Tuesday, June 28, 2022

Brave New Girl by Louisa Luna

Brave New Girl by Louisa Luna

Brave New Girl by Louisa Luna is a coming-of-age tale that was published by MTV Books in 2001. MTV Books also published Tunnel Vision by Keith Lowe, The Perks of Being a Wallflower by Stephen Chbosky.

The protagonist in Brave New Girl is 14-year-old Doreen Severna. The novel describes her life during the summer between 8th grade and high school. Doreen has an authentic voice of a teenager in the 1990s. She’s sharp, biting, and funny. Like most teens, she answers adults in short sentences, but she shares her full thoughts with the reader.

Doreen’s voice is comparable in many ways to Holden Caulfield’s in The Catcher in the Rye by J.D. Salinger, a classic book about adolescence set in the 1940s. Doreen talks about The Catcher in the Rye below, and I really loved these lines. They made me laugh.

Quotes on The Catcher in the Rye and Holden Caulfield from Brave New Girl by Louisa Luna

Like Holden Caulfield, Doreen does not fit in. The only person she trusts and cares about is her best friend Ted. Ted is an outcast too, and he has an alcoholic mother. Everyone at school considers them both losers. It doesn’t matter to Doreen and Ted though. They enjoy their time together, hanging out, joking with one another in Ted’s basement, listening to the Pixies, going to Tower Records, smoking, and eating junk food in the parking lot at 7-Eleven or Trader Joe’s. Their families and classmates all think they are dating, but they aren’t.

At home, Doreen’s father lectures her constantly, her mother wants her to be more feminine and have girlfriends, and her older sister Tracey is always unkind to her. Doreen is also troubled by the disappearance of her older brother Henry. He left home or was kicked out ten years ago when he was fourteen, the same age Doreen is now. Her family never talks about Henry, so Doreen doesn’t know where he is or even if he’s alive.

Tracey just graduated high school and is dating an older man named Matthew who is 21. Matthew shows an interest in Doreen and talks to her when others aren’t around. Doreen has a crush on him and is confused when Matthew tells her that he likes her more than he likes her sister. Eventually, Matthew’s behavior takes a dark turn when he rapes Doreen in her own bedroom. Doreen is unable to tell anyone, including Ted. Her family does not notice her pain and confusion. She’s silently suffering, hiding evidence of what happened, vomiting, bleeding, passing out, and crying.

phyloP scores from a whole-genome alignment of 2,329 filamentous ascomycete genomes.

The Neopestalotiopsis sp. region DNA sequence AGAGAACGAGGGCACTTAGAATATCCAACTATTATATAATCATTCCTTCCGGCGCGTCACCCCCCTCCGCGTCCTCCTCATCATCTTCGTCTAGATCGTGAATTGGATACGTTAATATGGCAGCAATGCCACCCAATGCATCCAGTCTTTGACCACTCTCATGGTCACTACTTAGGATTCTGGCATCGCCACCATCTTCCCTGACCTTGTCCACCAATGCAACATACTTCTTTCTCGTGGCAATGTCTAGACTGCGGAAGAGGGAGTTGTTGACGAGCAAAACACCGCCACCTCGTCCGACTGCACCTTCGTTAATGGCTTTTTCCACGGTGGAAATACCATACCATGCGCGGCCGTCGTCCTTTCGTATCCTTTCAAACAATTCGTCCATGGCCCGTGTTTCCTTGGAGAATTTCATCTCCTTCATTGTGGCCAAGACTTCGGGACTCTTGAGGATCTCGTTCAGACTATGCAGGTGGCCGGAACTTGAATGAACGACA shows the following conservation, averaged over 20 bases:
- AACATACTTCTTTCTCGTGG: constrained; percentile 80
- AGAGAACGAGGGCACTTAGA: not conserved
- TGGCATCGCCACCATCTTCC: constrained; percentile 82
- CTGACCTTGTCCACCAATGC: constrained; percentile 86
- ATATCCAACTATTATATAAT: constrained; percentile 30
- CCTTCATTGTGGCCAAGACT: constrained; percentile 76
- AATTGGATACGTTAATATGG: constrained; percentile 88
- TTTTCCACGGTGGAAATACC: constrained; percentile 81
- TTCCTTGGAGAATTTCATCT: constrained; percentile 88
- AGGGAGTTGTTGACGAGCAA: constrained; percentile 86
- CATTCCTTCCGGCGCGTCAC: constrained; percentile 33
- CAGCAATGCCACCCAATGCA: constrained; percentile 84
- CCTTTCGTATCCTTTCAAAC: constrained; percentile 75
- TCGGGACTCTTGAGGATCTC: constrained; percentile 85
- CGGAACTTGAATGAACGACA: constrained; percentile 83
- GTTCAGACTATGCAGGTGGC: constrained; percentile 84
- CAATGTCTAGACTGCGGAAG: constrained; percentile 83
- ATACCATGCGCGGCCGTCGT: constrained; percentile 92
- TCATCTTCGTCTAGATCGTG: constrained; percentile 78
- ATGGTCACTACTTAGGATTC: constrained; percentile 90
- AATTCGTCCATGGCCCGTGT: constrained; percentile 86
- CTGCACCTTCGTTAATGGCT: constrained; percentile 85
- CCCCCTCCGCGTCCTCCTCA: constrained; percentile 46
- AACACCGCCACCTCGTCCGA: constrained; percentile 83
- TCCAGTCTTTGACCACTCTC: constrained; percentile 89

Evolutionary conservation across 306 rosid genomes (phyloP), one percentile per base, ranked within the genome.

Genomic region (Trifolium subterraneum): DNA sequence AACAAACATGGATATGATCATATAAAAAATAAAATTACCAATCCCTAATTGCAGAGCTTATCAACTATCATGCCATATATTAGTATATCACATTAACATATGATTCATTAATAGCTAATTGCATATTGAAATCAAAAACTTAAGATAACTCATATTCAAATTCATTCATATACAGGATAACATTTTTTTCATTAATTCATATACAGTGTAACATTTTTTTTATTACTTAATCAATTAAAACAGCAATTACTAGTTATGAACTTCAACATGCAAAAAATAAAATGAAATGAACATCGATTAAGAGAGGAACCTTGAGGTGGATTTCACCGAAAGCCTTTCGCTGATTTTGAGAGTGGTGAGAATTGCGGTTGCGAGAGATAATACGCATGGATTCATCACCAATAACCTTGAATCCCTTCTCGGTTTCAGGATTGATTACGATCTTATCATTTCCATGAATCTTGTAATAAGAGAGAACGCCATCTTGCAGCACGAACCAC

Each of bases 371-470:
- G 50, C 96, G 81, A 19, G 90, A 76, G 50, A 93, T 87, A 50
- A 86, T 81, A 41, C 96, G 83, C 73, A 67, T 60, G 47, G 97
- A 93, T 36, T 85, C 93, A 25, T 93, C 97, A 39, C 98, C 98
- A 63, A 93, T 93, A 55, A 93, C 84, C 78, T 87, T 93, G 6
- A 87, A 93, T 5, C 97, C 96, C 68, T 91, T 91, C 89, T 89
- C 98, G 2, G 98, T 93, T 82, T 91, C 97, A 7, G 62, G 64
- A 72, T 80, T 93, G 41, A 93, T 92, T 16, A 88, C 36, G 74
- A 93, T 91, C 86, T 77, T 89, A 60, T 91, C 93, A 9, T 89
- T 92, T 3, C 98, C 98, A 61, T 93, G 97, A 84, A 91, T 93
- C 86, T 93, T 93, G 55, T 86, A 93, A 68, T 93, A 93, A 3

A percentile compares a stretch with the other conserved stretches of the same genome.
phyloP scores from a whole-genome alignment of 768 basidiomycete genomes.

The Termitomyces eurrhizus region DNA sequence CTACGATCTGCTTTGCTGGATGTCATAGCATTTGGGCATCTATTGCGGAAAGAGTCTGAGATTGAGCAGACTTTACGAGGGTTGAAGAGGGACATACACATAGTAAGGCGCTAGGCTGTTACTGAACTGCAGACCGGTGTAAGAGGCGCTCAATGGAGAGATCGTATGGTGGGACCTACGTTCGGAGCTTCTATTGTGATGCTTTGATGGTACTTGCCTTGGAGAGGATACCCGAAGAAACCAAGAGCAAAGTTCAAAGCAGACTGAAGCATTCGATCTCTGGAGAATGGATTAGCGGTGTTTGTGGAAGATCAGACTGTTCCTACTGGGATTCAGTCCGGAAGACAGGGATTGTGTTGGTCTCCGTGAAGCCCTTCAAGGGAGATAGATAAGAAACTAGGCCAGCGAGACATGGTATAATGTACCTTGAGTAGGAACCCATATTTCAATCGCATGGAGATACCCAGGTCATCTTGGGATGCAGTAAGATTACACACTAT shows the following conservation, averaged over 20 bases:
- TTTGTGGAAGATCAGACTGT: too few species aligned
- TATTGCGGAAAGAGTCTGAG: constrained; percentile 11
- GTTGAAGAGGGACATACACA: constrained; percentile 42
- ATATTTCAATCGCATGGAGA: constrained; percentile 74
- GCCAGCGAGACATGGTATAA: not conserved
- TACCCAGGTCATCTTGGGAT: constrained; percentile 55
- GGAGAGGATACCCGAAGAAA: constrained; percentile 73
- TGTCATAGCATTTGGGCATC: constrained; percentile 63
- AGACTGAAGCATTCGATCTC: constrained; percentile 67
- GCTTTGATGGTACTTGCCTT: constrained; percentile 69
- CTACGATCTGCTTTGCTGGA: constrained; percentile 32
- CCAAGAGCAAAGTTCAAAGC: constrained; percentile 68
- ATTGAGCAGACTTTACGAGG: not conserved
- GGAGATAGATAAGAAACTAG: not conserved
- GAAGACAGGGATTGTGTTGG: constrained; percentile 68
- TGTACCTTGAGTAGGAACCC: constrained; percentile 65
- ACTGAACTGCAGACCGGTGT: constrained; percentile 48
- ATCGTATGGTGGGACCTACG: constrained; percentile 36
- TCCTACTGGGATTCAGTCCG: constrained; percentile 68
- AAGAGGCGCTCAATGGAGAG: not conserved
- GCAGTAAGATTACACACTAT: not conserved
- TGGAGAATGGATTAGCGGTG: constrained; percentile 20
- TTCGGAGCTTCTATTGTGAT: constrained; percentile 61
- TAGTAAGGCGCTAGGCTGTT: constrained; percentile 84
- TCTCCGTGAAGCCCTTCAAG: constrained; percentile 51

Meanwhile, Ted is beat up by his classmates and is afraid and suffering too. In the end, Doreen finds a way to fight back by telling the truth, which helps her establish a relationship with her father. Unfortunately, her father didn’t take her to a doctor or the police. It was also disappointing that Doreen’s mother was so useless and unsympathetic and that her sister refused to believe her.

Somehow Doreen and Ted both survive their awful summer. I had to wonder where life would take them next.

Purchase and read books by Louisa Luna:

Brave New Girl by Louisa Luna Crooked by Louisa Luna

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Tuesday, June 21, 2022

Cathedral by Raymond Carver

Cathedral by Raymond Carver

Raymond Carver’s Cathedral (1983) is a collection of twelve short stories. These stories feature themes of discontent, broken relationships, despair, loss, and detachment. Many of the characters are alcoholics who are unable to change and grow. Overall, it’s a bleak read.

Here are summaries of the short stories contained in the volume:

"Feathers" is the story of the interactions between two couples at a dinner party. Jack and Fran are invited to have dinner at Bud and Olla’s house. Bud and Olla are a happy couple with a new baby and a peacock. Strangely, this visit has negative consequences on Jack and Fran's marriage.

"Chef's House" is about Wes, an alcoholic man, who is renting a home from a recovered alcoholic named Chef. Wes invites his estranged wife Edna to live with him, and they enjoy their time together at Chef’s house. Eventually, Chef tells Wes he must leave the house and move in a month. This loss creates a setback for Wes.

"Preservation" is the story of a stunted man who is unable to leave the sofa after losing his job.

"The Compartment" is about a man named Myers who is taking a train in Europe to meet his estranged son, but then changes his mind at the last minute.

"A Small, Good Thing" is about a couple who loses their child after he is struck by a car on his birthday and how they find comfort in an unlikely place from a baker.

"Vitamins" is a story of a couple struggling with alcoholism, discontent, and infidelity. The following quote about Portland in the story got my attention because I live in the city.

Quote about Portland, Oregon in the short story Vitamins in Cathedral by Raymond Carver

"Careful" is about an alcoholic man named Lloyd who is living separately from his wife Inez, but is still dependent on her.